An ambitious project in Namibia is reducing scrub encroachment of farms and using the subsequent biomass as fuel for a cement factory. Wacker Neuson is right in the thick of things in Namibia, with a total of five tele wheel loaders and telehandlers, which have proven to be more than a match for the exacting conditions in Africa.
(Seen right: Rugged Wacker Neuson 750 T Tele Handler loading shredded material onto truck.)
The Otavi/Namibia project was initiated by the Schwenk Gruppe from Ulm, Germany, whose "Ohorongo Cement" factory in Otavi required very high levels of heat for the manufacture of cement. To meet this demand, shredded timber was obtained by means of a "scrub clearance" service for local farms. These farms face the problem of a poor grass-scrub ratio caused by increased scrub encroachment which in turn has made the land agriculturally desolate because animals can no longer graze there.Tobias Konzmann, Director of Energy For Future explains: "The Energy for Future or EFF project benefits both farmers and our cement factory. In addition to making farmland usable again, EFF will, in the long term also provide economic benefits and could even be exported to other countries as a means of successfully obtaining local, renewable bio fuels. That is why we chose Wacker Neuson machinery; not just because of its reputation for efficiency but because it copes superbly with these very demanding working conditions. In addition, the fact that Wacker Neuson is a worldwide company means that similar forms of this project could also be extended to other countries."
Bushes on farms are shredded using a special harvesting device made by specialist machinery manufacturer AHWI, also based in south-west Germany. Unlike using conventional methods such as bulldozers or chemicals, this method ensures erosion control and the protection of certain species and trees that provide shade for animals. After shredding, no fewer than four 750 T tele wheel loaders with all-wheel steering are in daily use to load the shredded material onto trucks for transport to cement factories. Unfazed by heat, dust and the continued stress of multiple loading cycles, their reliability has confirmed that Wacker Neuson was the right choice.
Rudi Richartz, head of Wacker Neuson sales and distribution in South Africa, is proud of the success of the new model in the range of products: "Our compact machines have only been on sale in South Africa since 2009, but they build on the excellent name that Wacker Neuson construction equipment has made for itself here." Wolfgang Büttner is also pleased with the new machine. His company, IBS, based in Windhoek, Namibia, has been selling and servicing Wacker Neuson construction equipment for over 30 years and is now also assuming responsibility for construction machinery.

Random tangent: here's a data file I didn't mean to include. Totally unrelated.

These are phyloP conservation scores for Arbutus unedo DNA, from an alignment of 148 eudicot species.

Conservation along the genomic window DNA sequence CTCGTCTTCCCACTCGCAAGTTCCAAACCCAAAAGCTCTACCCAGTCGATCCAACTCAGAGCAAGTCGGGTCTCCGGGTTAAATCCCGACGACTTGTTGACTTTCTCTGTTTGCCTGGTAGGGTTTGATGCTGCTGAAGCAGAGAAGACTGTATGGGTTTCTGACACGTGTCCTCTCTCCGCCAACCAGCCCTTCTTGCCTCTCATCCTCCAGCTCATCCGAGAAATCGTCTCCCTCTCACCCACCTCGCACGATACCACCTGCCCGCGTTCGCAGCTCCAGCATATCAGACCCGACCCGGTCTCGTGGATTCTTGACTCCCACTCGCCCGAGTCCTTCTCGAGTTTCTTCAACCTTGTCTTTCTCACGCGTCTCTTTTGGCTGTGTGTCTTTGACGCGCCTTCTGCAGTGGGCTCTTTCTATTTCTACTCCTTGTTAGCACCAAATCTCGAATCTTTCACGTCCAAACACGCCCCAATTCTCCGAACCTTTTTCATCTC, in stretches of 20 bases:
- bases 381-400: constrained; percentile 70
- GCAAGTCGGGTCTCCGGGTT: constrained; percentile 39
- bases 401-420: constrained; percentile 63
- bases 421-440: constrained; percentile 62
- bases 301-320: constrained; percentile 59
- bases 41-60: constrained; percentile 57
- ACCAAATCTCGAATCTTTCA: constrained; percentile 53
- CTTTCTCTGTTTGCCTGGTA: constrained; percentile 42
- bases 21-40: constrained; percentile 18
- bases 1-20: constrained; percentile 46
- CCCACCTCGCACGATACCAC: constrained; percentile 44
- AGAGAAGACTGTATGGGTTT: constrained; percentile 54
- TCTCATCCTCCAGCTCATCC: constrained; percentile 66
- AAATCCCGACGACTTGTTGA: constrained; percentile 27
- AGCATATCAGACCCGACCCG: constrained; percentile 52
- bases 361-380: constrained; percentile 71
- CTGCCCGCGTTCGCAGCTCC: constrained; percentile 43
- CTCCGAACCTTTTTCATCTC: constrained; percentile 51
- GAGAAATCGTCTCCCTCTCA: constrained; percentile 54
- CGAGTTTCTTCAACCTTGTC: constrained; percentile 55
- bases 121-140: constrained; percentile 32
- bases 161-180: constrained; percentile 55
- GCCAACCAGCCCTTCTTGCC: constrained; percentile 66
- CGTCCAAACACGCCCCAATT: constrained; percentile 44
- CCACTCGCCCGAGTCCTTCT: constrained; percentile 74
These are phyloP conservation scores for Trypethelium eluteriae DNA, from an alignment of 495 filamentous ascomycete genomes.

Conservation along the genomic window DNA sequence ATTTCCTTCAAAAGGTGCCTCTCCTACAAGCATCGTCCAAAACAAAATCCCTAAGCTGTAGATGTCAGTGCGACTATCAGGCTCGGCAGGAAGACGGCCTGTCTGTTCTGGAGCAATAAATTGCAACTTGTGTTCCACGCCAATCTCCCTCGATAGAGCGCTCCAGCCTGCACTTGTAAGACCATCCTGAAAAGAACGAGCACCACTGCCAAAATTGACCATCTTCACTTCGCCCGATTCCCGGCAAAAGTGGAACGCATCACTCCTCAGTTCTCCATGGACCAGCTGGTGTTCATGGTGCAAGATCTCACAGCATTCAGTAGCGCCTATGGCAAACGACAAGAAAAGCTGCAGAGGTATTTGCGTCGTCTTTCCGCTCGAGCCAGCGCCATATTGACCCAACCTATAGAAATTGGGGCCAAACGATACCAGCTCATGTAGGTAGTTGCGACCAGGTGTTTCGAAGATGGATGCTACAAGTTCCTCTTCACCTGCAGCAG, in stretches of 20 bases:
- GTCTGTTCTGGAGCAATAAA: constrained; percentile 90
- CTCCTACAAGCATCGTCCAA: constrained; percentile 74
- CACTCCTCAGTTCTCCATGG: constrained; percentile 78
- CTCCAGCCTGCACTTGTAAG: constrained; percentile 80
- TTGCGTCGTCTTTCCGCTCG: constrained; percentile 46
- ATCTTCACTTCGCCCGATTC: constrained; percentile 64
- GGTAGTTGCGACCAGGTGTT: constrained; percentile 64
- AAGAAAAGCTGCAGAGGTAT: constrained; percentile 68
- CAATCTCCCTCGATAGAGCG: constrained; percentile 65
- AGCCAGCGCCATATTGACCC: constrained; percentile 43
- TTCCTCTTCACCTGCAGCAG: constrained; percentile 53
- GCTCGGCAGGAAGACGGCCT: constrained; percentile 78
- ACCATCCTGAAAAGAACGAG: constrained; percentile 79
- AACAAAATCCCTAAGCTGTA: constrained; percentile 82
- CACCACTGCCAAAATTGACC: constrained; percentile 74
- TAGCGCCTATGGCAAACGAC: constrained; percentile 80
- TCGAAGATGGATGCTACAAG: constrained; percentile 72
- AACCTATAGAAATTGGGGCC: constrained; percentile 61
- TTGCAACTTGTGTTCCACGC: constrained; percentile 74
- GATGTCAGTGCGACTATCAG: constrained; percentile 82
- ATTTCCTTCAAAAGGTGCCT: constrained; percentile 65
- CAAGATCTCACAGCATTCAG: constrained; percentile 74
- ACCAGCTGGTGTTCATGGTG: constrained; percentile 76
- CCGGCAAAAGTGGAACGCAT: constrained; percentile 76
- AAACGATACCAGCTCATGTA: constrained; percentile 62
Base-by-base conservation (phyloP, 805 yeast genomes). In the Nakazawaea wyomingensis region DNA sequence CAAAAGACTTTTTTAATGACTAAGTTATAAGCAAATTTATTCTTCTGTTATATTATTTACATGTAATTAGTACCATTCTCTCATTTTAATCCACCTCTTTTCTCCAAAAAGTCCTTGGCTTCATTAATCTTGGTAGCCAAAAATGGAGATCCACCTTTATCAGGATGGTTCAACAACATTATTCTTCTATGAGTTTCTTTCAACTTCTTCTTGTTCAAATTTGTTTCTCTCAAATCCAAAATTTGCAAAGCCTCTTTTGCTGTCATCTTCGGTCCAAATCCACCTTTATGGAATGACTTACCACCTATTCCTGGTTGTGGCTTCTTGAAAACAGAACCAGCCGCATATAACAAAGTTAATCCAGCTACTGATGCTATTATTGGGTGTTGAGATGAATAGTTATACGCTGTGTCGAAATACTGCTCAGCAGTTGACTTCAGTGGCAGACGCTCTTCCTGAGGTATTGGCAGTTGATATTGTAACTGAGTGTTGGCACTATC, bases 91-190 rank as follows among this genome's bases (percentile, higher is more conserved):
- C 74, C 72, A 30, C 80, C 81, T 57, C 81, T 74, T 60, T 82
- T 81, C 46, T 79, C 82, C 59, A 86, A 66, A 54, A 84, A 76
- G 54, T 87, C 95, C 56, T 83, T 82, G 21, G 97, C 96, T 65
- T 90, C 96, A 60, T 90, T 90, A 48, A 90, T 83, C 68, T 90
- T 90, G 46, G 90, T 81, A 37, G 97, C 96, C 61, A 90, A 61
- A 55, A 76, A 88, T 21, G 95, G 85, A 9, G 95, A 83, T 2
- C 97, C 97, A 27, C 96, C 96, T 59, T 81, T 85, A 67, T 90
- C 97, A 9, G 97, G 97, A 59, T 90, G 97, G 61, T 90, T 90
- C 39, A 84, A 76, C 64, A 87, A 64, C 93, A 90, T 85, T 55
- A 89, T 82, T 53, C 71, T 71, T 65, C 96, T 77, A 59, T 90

"For the scrub-removal tasks on the farms concerned, the Wacker Neuson 750 T tele wheel loaders are the only real option thanks to the perfect stability provided by all-wheel steering. And a lot is demanded of them; no fewer than 56 load cycles are required to load a truck with more than 90 m³ of shredded material which, despite the low material density, equates to over 25 tons per truck. The drivers are now sufficiently wellpracticed to require just 30 minutes per cycle, operating the hydraulic grab buckets to perfection using the 3rd control circuit fitted as standard. At least ten trucks need to be loaded every day," states Büttner, underlining the machines' excellent performance and ease of operation.
The cement factory is located 450 km from Windhoek which also means extreme conditions for the Service division. "After-Sales Service is very important in this geographically and demographically challenging region. Here too we can offer EFF a round-the-clock service thanks to the superbly trained and wellorganized staff at IBS", explains Ulf Diemer, Workshop Manager at IBS, a Wacker Neuson dealer in Windhoek.
In addition to work on the farms, Wacker Neuson is also active in the reprocessing plant at the cement factory where a 4009 telehandler is in constant use to feed the system. Factory manager Markus Nauiseb explains, "The term 'constant use' means precisely that because our 4009 telehandler really is in use 24 hours a day, 7 days a week. And it's been that way for three months now, despite very high levels of dust. Thanks to the built-in reversal fan, which blows the radiator clean at the push of a button, full cooling power is ensured even at very high ambient temperatures". The working height of up to 9 meters and a payload of up to 4 tons mean it performs the work of a large truck but with far lower acquisition and operating costs. However this is not the only thing that makes operators so enthusiastic. "They also appreciate the excellent operability and good visibility when getting the material in the perfect position using the super-lightweight materials bucket. Wacker Neuson telehandlers really are superb for materials handling under very difficult conditions."
In Southern Africa, Wacker Neuson telehandlers and tele wheel loaders are making a major contribution to the preservation of valuable farmland in Namibia and are a significant factor in the economic operation of the new cement factory. Wacker Neuson is therefore proud to be part of the "Energy for Future - EFF" project and of gaining an even stronger foothold in the market for compact machines in Africa.